You may bat believe it as you swelter, bloated with meterological statistics and records, but the last few weeks have been the best that the demolition people can ever remember. Or so I am told by the man who, almost single-handed, sometimes with two hands, has been knocking down the back wing of The Spectator building in Gower Street.' I don't really believe it — I think he has been as happy snoozing in the sun as the rest of us — but he says that property developers are a ruthless lot and that if he had not known all his life what a good paper The Spectator was, he would himself have been swinging his hammer much more energetically. After all, he says, they could whip the whole thing down and whip it up again before the savage winter, which he is predicting, sets in. As it is, it has taken The Spectator some time to find a suitable new home and he does not want to be the one to knock it on the head or see it go under. So we still have a roof. Well, the literary editor hasn't. Sitting on his desk the other day, I reflected that, sad though it may be, it's really quite pleasant when they take off the roof, and one wall, and let the air in. I think the literary editor might still be there if it were not for the dust, insects, demands for money from contributors dating back to 1925 and ghastly yellowing passport photographs of Auberon 'Waugh which have come to light. The thing that makes me think that property developers don't really work in this weather is that my front door has been coming off its hinges for a year or so. I didn't try to fix it during the winter for fear of the draught. Now it's far too hot for this kind of work. The weather is always the idle property man's friend. Even peregrinating is arduous — particularly the fifth Annual Conference of the Union of Muslim Organisations which I went to last week "in the name of Allah, the Beneficent, the Merciful." Even at his most merciful, Allah does not contenance long cool alcoholic drinks.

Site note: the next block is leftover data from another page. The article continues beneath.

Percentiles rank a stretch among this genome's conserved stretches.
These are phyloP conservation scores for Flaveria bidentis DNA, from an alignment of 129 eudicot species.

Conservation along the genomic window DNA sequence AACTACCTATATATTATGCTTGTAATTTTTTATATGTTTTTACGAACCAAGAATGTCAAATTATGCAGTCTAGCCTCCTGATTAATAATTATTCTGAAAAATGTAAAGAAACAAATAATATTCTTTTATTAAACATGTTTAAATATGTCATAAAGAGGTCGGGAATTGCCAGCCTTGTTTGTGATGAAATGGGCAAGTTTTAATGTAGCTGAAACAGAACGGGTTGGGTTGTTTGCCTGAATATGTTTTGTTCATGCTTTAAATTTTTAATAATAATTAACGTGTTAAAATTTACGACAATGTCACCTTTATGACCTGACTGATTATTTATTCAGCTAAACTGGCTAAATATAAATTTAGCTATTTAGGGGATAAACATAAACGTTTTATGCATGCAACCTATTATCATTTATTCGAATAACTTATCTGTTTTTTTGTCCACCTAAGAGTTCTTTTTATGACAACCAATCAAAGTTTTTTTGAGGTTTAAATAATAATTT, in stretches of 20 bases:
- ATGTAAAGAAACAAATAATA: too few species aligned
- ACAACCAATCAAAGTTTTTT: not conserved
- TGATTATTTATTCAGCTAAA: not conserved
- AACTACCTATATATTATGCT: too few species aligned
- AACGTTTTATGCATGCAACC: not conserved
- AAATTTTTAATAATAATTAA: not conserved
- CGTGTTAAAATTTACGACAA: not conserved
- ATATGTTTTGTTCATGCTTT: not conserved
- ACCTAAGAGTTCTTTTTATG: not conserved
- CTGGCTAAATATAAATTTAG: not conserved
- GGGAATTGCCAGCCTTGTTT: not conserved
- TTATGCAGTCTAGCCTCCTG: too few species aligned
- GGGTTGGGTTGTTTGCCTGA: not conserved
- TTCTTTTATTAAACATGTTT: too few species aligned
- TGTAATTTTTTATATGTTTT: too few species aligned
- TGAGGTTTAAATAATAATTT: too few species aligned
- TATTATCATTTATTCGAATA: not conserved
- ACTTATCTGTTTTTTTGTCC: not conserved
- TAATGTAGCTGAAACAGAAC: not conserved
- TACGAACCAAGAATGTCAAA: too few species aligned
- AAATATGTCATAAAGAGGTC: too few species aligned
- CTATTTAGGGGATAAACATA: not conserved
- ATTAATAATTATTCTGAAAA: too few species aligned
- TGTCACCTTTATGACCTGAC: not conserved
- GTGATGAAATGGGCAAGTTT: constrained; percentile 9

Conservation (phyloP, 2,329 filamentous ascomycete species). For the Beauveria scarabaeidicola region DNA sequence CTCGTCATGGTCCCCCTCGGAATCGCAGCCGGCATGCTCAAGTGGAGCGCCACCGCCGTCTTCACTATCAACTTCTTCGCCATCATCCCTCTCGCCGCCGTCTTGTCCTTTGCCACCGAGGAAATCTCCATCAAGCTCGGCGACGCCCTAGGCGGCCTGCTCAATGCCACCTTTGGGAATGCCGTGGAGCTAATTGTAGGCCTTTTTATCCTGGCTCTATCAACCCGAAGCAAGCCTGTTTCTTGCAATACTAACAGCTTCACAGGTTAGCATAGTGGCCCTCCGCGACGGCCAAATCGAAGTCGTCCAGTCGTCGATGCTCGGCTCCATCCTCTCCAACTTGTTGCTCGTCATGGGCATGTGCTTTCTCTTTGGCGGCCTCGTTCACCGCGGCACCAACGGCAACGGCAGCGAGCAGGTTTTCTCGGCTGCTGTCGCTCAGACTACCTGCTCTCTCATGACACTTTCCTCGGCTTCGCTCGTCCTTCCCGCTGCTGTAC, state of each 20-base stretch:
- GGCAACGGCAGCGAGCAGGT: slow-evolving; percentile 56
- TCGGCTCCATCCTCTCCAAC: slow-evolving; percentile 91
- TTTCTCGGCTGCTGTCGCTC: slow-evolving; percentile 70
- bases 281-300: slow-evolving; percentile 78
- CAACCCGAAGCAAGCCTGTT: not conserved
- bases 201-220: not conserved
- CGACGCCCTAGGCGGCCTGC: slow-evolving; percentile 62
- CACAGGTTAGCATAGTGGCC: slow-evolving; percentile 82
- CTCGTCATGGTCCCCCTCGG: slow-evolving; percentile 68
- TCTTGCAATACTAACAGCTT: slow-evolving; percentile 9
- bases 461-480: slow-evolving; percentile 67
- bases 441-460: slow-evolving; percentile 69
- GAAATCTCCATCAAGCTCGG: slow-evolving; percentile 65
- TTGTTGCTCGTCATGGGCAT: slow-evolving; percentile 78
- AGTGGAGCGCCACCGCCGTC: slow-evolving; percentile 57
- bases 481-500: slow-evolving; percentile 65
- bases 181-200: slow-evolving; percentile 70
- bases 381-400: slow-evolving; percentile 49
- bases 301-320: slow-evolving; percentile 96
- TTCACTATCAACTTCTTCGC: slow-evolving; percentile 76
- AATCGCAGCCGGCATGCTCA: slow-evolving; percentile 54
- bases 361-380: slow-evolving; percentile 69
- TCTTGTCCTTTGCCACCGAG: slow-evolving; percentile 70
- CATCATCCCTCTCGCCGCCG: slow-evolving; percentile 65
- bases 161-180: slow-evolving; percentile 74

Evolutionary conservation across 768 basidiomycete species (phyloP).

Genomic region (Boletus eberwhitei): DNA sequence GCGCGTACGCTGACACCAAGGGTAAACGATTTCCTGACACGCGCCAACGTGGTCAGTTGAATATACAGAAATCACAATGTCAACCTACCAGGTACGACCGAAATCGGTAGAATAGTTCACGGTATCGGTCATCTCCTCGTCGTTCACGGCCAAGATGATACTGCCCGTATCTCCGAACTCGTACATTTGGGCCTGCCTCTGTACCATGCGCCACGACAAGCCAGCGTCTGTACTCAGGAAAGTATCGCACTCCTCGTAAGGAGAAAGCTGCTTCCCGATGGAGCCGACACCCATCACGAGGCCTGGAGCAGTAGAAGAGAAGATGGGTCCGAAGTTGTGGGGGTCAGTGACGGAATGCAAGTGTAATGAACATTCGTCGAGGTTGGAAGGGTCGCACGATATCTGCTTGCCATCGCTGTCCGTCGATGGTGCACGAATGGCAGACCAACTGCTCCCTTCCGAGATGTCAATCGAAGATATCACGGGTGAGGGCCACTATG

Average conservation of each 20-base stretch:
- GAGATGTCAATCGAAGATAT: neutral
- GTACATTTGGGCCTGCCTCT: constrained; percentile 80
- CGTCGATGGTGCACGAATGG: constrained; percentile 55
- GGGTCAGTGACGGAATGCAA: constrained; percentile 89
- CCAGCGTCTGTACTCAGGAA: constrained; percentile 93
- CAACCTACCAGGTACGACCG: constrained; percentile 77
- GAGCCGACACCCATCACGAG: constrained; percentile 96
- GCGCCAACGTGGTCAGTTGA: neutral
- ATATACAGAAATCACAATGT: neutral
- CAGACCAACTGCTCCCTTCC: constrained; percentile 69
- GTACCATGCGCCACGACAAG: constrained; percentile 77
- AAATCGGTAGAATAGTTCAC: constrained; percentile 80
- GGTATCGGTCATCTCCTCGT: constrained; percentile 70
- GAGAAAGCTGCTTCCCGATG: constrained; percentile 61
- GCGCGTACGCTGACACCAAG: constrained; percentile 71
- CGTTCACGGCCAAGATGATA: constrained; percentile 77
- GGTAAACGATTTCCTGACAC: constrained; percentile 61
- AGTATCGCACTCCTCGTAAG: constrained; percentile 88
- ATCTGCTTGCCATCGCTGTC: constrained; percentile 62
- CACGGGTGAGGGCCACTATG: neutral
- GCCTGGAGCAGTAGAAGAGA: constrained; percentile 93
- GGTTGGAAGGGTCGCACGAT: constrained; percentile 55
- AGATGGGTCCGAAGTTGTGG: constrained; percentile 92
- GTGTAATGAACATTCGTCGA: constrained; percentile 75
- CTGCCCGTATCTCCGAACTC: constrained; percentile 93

French lessons